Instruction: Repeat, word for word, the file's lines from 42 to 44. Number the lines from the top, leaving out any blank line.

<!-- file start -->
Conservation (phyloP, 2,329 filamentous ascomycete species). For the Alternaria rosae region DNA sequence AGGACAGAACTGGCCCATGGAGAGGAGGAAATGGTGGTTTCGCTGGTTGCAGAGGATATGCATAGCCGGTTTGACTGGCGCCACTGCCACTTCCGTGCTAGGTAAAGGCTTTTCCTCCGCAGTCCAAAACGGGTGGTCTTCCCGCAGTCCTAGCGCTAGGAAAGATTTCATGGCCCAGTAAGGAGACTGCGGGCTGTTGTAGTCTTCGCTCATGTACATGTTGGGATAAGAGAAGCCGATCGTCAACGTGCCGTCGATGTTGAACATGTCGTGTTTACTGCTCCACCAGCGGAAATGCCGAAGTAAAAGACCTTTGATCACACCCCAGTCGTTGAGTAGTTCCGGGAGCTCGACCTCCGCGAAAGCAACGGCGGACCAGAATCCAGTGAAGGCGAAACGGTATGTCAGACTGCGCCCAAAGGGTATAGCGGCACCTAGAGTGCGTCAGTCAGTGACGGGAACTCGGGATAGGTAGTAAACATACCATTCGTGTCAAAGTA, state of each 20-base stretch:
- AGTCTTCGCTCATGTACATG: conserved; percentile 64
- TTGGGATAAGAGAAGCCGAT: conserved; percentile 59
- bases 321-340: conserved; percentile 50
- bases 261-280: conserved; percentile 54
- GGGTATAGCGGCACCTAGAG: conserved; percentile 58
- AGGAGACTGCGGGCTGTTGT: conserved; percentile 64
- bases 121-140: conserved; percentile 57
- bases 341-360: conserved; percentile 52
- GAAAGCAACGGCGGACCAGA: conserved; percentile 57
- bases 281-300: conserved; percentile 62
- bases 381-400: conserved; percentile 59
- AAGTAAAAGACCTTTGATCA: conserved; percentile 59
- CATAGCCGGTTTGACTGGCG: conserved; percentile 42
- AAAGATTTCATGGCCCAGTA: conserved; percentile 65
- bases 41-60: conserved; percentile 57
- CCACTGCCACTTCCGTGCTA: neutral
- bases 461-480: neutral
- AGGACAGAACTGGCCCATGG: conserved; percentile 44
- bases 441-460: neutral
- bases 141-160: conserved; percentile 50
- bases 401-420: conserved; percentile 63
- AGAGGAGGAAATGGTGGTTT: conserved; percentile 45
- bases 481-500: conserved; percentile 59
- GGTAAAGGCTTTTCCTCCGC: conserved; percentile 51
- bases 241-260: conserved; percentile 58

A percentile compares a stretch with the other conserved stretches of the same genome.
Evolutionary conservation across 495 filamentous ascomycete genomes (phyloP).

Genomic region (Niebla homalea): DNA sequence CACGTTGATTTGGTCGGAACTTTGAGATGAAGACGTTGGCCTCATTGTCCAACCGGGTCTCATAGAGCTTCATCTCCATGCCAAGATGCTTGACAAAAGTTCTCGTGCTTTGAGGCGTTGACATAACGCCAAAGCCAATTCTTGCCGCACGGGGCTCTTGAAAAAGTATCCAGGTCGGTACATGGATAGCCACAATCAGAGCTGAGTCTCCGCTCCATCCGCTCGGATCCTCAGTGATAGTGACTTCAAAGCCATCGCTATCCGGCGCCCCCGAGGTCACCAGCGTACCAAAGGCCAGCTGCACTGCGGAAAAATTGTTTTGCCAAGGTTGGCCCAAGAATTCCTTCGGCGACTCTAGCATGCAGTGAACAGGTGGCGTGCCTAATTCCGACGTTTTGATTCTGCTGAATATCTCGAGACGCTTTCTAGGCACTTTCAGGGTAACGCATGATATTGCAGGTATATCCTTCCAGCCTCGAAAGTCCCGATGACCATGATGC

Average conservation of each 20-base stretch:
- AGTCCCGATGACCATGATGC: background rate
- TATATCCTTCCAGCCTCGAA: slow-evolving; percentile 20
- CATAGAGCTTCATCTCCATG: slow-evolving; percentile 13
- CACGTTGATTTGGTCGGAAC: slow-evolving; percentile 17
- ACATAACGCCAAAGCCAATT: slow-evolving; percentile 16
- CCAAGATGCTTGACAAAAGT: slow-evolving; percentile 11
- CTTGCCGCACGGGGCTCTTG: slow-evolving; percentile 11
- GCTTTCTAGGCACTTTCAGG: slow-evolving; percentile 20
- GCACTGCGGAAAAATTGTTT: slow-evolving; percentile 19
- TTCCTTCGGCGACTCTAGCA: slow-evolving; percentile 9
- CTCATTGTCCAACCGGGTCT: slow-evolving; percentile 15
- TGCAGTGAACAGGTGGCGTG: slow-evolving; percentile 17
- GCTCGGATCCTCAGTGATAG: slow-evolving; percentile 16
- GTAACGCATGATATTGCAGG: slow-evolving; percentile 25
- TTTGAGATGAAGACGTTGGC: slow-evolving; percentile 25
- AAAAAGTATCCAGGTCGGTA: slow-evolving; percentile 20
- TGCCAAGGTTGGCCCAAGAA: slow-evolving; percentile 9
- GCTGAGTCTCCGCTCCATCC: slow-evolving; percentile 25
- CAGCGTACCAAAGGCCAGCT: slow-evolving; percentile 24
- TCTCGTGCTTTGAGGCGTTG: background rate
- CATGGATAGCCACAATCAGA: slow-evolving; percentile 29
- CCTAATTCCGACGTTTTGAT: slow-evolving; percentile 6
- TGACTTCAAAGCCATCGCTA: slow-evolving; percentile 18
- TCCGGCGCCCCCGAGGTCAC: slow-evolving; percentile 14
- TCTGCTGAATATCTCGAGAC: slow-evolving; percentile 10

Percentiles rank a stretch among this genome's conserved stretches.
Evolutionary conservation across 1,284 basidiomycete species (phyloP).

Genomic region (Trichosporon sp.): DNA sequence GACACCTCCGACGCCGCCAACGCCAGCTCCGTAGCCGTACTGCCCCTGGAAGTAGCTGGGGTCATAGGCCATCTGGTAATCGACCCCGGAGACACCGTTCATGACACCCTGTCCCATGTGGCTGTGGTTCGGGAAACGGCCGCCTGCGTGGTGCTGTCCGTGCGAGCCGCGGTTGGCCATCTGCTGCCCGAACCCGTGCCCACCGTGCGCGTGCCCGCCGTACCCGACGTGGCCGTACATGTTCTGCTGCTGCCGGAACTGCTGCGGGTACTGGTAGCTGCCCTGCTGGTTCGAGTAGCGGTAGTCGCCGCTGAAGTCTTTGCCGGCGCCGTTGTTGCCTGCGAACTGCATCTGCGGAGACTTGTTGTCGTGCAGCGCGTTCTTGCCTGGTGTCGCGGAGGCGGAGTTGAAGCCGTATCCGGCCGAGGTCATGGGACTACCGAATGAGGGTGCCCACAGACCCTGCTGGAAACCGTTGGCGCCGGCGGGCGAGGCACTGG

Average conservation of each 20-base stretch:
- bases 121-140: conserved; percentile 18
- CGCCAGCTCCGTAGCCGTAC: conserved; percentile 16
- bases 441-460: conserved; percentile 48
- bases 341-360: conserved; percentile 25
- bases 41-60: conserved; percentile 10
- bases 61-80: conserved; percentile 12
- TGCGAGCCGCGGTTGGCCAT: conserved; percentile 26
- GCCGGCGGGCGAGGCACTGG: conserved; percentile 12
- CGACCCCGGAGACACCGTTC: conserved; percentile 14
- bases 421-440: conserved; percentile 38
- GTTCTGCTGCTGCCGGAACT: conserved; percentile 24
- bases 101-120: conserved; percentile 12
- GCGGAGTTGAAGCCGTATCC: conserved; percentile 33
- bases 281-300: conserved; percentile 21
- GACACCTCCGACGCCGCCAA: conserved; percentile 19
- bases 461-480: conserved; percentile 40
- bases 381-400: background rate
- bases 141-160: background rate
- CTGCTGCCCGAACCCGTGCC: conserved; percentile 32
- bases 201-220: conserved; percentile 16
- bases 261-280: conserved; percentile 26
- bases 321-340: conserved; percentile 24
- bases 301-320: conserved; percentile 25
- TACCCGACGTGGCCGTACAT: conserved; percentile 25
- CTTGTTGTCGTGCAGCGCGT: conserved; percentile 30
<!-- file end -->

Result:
- TGCAGTGAACAGGTGGCGTG: slow-evolving; percentile 17
- GCTCGGATCCTCAGTGATAG: slow-evolving; percentile 16
- GTAACGCATGATATTGCAGG: slow-evolving; percentile 25